If you are hoping to start a career as an accountant or move into another role, your knowledge of recruitment practices may be as important as your understanding of accountancy itself.
While having the professional qualifications on your CV will get you interviews, it is in that room that the decisive moments will take place, as you will be among a number of candidates and it is the ones who shine who will get through.
Sometimes that means handling some tricky moments and while everyone has faced open-ended questions like “can you tell me about yourself?” and “Can you give an example of the time when you did (insert action here) in response to (insert situation here)?”, there are some questions that you cannot be asked.
These relate to what are listed as protected characteristics in the Equality Act 2010. These are listed as age, disability, gender reassignment, marriage or civil partnership, pregnancy and maternity, race, religion or belief, sex and sexual orientation.
If anyone asks questions relating to these in an interview, alarm bells may sound and reasonably so; these are not legitimate lines of enquiry and if anyone is treated less favourable because of the answers they give to such questions they can give rise to an employment tribunal claim on the basis of unfair discrimination.
People looking for accounting jobs in Brighton may find employers there are especially aware of the need not to tread in these areas, given the city’s diverse communities and socially liberal attitudes.
Nonetheless, such risks exist. The Big Four accountancy firms operate in multiple countries and KPMG has recently been called out for asking inappropriate questions in Australia, where the laws on what can and cannot be asked are similar to those in the UK. The Daily Mail’s Australian edition has noted this includes people being asked if via a form they are gay or have ‘an intersex variation’.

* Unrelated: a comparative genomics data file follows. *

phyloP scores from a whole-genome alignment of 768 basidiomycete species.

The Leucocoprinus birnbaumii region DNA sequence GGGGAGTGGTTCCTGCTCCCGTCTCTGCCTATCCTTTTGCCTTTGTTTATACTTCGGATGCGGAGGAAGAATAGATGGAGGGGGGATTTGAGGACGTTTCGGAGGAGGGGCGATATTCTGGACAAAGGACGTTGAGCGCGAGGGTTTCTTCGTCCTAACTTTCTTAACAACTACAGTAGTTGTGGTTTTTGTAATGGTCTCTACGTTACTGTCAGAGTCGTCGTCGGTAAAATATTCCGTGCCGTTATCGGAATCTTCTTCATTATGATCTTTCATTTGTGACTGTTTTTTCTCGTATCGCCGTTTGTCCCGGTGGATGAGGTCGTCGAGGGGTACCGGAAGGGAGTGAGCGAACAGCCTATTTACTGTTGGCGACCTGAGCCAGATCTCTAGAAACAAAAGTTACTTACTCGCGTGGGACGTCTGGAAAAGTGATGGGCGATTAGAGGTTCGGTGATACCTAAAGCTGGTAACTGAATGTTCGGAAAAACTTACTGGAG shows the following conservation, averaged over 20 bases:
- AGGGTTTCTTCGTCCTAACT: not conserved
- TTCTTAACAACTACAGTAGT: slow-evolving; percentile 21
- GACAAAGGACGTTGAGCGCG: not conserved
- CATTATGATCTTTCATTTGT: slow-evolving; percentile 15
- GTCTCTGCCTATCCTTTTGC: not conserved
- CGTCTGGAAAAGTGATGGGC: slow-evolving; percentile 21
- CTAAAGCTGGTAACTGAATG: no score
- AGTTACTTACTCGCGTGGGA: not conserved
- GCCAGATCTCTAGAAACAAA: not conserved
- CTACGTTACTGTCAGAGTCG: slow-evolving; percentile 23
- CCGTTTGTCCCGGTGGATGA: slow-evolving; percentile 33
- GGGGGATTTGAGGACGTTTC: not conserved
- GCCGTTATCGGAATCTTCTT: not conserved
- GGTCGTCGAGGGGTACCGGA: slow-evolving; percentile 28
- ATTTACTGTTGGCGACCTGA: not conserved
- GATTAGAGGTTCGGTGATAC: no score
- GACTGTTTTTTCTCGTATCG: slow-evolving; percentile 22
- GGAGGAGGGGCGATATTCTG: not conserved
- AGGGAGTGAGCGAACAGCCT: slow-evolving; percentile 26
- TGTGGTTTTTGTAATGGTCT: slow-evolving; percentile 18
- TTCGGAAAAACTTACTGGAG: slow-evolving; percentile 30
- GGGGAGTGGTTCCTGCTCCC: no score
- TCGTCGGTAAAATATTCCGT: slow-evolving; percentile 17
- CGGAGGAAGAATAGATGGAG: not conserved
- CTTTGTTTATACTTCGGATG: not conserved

While not mandatory to answer and asked on the basis of monitoring diversity, these questions have still raised concerns and employment lawyers have warned that the firm will be acting outside the law by posing them if they are in any way used to make hiring decisions.
While countries like the UK and Australia have such legal protections in place, it should be perfectly reasonable that candidates are not subjected to questions about them and even less to hiring decisions based on discrimination.
At the heart of equality legislation is the core principle that if people are able to do the job well, there should be no impediment placed in their way by aspects of their personal characteristics, choices or beliefs that are not directly relevant to the role. Ultimately, everyone should benefit as an economy works better when everyone gets the chance to fulfil their talents.
Thankfully, the accountancy profession is mostly aware of this, which is what may make the claims arising from KPMG interviews in Australia all the more concerning. In most cases, in accountancy and other professions, the focus for the recruiter is on how well you can do the job.
This is important to note because you should not waste any time in your interview preparation considering how you might answer a question about a protected characteristic. Instead, focus on telling the interviewer why you will be great at the job.